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Philip had never liked Nick Holden. He was a coarse, rough-looking boy, his reddish face one mass of freckles, and about as unattractive as a person could be, without absolute deformity. This, however, was not the ground for Philip's dislike.
With all his unattractiveness, Nick might have possessed qualities which would have rightly made him popular. So far from this, however, he was naturally mean, selfish, and a bully, with very slight regard for truth.
Will it be believed that, in spite of his homely face, Nick really thought himself good-looking and aspired to be a beau? For this reason he had often wished that he possessed Philip's accomplishment of being able to play upon the violin.
His conversational powers were rather limited, and he felt at a loss when he undertook to make himself fascinating to the young ladies in the village. If he could only play on the violin like Philip he thought he would be irresistible.
He had therefore conceived the design of buying Philip's instrument for a trifle, judging that our hero would feel compelled to sell it.
The reader will now understand the object which led to Nick's call so soon after the funeral of Mr. Gray. He was afraid some one else might forestall him in gaining possession of the coveted instrument.
When Philip saw who his visitor was, he was not overjoyed. It was with reluctance that he rose and gave admission to Nick.
"I thought I would call around and see you, Phil," said Nick, as he sat down in the most comfortable chair in the room.
"Thank you," responded Phil coldly.
"The old man went off mighty sudden," continued Nicholas, with characteristic delicacy.
"Do you mean my father?" inquired Philip.
"Of course I do. There ain't any one else dead, is there!"
"I had been expecting my poor father's death for some time," said Philip gravely.
"Just so! He wa'n't very rugged. We've all got to come to it sooner or later. I expect dad'll die of apoplexy some time-he's so awful fat," remarked Nicholas cheerfully. "If he does, it's lucky he's got me to run the business. I'm only eighteen, but I can get along as well as anybody. I'm kinder smart in business."
"I am glad you are smart in anything," thought Philip; for he knew that Nick was a hopeless dunce in school duties.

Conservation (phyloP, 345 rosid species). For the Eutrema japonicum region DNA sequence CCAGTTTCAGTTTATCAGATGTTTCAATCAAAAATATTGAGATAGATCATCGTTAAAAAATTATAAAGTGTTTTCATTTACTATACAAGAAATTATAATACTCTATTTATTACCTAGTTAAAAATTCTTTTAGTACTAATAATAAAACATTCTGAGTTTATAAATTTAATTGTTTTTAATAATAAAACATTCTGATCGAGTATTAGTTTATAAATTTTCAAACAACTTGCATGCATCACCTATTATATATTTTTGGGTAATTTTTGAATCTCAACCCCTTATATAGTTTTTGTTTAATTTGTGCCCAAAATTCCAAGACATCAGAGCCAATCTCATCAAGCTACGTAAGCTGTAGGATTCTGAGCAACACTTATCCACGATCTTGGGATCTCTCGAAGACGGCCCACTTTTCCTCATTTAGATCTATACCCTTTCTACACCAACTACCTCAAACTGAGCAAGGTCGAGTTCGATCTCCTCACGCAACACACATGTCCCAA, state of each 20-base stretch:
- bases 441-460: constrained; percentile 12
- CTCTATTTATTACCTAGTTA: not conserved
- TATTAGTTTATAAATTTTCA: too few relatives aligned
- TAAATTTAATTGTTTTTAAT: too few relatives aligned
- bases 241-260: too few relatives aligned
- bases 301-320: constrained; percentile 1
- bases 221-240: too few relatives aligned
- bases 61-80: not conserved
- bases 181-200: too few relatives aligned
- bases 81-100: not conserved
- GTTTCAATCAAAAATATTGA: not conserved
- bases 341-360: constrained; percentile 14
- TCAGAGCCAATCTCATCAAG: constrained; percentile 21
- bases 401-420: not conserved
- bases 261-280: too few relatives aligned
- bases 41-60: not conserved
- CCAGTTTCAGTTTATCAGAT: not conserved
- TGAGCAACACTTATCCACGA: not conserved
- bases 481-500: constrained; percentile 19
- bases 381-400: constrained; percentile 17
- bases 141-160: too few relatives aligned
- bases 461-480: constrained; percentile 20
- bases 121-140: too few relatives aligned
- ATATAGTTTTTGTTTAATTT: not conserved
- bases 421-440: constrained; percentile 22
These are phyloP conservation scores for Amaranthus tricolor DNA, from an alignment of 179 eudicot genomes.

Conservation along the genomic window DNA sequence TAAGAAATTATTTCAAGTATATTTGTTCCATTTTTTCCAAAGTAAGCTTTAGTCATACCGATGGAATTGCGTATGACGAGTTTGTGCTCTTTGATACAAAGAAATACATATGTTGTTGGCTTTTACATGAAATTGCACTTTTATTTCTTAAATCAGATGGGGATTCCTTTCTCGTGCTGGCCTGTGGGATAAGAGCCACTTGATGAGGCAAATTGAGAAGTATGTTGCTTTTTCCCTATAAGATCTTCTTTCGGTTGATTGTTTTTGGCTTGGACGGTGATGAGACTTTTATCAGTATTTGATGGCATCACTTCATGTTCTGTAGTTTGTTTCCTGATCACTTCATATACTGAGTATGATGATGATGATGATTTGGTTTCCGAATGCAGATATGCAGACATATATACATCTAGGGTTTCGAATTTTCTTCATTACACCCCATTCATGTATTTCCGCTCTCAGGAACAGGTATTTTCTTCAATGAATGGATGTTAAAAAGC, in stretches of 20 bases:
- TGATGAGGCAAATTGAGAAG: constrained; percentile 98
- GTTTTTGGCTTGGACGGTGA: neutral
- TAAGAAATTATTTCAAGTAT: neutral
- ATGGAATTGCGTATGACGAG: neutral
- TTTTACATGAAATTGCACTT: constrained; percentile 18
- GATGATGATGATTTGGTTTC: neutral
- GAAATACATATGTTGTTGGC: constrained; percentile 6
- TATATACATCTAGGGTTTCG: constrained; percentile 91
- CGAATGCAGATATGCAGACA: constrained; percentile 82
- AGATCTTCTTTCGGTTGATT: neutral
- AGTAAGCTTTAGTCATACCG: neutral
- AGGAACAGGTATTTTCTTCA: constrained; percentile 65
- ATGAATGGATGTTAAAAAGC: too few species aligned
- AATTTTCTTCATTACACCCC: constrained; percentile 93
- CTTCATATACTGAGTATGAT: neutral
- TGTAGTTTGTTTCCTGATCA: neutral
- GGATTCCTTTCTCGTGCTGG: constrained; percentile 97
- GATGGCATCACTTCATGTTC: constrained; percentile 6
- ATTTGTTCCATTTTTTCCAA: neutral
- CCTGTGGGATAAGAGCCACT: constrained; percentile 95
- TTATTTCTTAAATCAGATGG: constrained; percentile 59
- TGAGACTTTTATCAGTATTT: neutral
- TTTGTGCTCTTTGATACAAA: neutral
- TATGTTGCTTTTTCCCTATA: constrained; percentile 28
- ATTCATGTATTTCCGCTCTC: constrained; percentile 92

"I hope your father'll live a good while," he said politely.
"Yes, of course," said Nick lightly. "I'd be sorry to have the old man pop off; but then you never can tell about such a thing as that."
Philip did not relish the light way in which Nick referred to such a loss as he was suffering from, and, by way of changing the subject, said:
"I believe you said you came on business, Nicholas?"
"Yes; that's what I wanted to come at. It's about your fiddle."
"My violin!" said Philip, rather surprised.
"Oh, well, fiddle or violin! what's the odds? I want to buy it."
"To play on, of course! What did you think I wanted it for?"
"But you can't play, can you?"
"Not yet; but I expect you could show me some—now, couldn't you?"
"What put it into your head to want to play on the violin?" asked Philip, with some curiosity.
"Why, you see, the girls like it. It would be kind of nice when I go to a party, or marm has company, to scrape off a tune or two-just like you do. It makes a feller kinder pop'lar with the girls, don't you see?" said Nick, with a knowing grin.
"And you want to be popular with the young ladies!" said Philip, smiling, in spite of his bereavement, at the idea being entertained by such a clumsy-looking caliban as Nick Holden.
"Of course I do!" answered Nick, with another grin. "You see I'm gettin' along-I'll be nineteen next month, and I might want to get married by the time I'm twenty-one, especially if the old man should drop off sudden."